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Laundry rarely dries stiff here. Wind is constant, and usually strong. My laundry danced as if it was starring in Swan Lake. I have a washer and dryer in the house, and I am using the washer – cold water only – until the new washtub stand is built and I can do laundry outside and get it really clean. But I don’t like dryers, and while convenient in stormy weather and while I was sick, I prefer not to use it.
It was laundry day all over the settlement, apparently. I drove across the river and up the mountain to the garage that cares for my truck, and many neighbours had laundry on the line. I can tell a lot about my neighbours’ lives by their laundry lines. I see green and gold shorts and t-shirts on one line, and say to myself, “Oh, the Anderson kids are playing soccer this year.” And then, further on, men’s coveralls waving and kicking like a chorus line: Bob has cleaned out the barns. Down the road, Nadia has scrubs and turtlenecks on her porch line, so she must be working nights at the hospital.
Spring in the north – the misty pink aura of budding trees is deeper red in some places, cloudy white in others, as leaf buds break through. The rose bushes, presumed dead, are unfurling minute veined leaves. Tulip leaves are pushing through bracken and mulch in front of old wagon wheels, and we found crocuses blooming on the field edge, discards from last year’s Easter plants.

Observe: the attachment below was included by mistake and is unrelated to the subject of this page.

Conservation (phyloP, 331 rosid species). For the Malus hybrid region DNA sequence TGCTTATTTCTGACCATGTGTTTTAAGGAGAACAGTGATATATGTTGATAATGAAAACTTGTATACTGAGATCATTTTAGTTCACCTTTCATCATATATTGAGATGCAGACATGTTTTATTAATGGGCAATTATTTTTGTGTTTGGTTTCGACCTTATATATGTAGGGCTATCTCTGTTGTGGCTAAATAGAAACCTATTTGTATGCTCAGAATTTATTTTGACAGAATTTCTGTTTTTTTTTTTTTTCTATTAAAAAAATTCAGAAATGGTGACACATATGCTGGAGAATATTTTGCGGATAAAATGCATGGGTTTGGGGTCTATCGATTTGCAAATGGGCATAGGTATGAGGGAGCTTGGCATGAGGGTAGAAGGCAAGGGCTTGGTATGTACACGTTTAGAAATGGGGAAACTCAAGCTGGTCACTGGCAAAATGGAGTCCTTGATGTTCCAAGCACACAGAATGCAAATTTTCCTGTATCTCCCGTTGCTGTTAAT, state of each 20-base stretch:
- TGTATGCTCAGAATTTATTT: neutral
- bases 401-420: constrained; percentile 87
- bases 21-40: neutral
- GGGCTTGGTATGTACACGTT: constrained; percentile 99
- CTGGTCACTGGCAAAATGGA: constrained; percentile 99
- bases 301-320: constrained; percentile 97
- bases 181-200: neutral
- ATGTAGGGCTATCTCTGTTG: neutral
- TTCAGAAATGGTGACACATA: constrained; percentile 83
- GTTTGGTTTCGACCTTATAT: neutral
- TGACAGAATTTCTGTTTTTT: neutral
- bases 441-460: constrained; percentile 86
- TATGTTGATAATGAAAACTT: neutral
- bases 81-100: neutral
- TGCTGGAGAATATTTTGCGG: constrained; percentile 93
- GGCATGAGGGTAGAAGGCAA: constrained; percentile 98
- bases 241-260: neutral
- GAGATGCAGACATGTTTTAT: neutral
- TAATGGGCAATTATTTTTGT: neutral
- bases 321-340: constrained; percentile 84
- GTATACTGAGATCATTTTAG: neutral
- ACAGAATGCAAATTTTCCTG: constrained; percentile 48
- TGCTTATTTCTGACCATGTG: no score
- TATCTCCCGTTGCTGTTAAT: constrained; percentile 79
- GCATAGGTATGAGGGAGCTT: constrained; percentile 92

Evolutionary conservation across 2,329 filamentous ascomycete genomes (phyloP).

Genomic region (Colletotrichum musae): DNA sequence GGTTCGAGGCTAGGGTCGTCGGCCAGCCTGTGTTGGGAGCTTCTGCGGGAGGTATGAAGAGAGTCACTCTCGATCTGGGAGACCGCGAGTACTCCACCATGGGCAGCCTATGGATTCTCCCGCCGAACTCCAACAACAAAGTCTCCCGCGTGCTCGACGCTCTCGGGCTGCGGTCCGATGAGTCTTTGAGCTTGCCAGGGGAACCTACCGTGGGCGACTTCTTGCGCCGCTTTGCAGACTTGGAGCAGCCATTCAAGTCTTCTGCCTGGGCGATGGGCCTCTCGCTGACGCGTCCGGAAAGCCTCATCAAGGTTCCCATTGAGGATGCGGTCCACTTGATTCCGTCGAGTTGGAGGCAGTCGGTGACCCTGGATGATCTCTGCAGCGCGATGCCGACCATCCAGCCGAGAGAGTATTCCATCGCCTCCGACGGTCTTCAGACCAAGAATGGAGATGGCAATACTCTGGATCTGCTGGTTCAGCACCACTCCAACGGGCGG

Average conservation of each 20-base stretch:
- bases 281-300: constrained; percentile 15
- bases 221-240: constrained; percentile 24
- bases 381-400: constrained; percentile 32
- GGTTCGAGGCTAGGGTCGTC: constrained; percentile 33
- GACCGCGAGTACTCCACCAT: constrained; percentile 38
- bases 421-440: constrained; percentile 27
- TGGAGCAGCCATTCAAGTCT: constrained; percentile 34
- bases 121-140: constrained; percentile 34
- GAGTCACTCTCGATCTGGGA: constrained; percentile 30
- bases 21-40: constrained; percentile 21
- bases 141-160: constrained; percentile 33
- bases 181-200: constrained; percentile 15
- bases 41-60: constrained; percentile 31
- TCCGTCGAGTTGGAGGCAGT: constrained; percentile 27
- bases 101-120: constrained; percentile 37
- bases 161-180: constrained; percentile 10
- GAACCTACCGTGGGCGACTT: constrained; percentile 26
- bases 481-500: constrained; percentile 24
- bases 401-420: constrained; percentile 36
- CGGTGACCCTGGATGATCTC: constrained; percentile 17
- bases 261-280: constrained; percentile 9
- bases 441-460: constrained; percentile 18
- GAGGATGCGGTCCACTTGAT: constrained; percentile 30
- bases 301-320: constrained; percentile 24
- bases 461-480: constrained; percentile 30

We trade our time for money, not by working, but by not spending. We don’t spend on electricity by using the wind (which is free, and as the schooner captain said, we haven’t run out yet.) We don’t spend on nursery plants by appreciating the incredible landscaping the Great Architect planned for us.
I almost ordered a cape dress for me and trousers for Nicholas on eBay this week, but the cost of the outlay for three pieces of made-up fabric for myself and him came to about what I need to pay for the repair on the truck. So I will trade my time for money – sewing these clothes instead of buying them. And I will sew them on the Pfaff – given to me at a charity sale and then repaired by my husband rather than buying a new one. Time is money – money we don’t need to spend.
It is finally spring here – the snow is rapidly melting, our fields are mostly open, we can get into the garage/barn again. Nicholas and I make a recon in there today – planning where to put stalls, what will need to be moved out eventually, how to fix the doors. And then I agreed to buy two milk goats the last week of this month. Really. Two cross-bred does, believed to be pregnant, three years old, experienced milkers. (And I do hope they are in kid, because otherwise they will be eating their heads off until they are bred and can freshen again!)
I worked outdoors today, cleaning up with rake and shovel after a long snowy winter, with dogs eating THEIR heads off and depositing the effluvia in the yard. Everywhere. It looks like other people must have been dumping their dogs’ leavings in my yard. Two dogs can’t make that much mess – and one has only been here a few weeks. This is my least favourite dog related chore.
We stacked wood, I cooked on and in the woodstove again, and I got two loads of wash hung on the line. I even opened windows.
We now have not only peppers and cauliflower started, but English thyme, yarrow, and broccoli, after just four days. Some of the seedlings are on top of the refrigerator, which seems a good place to start them. It’s warm and has good, even light.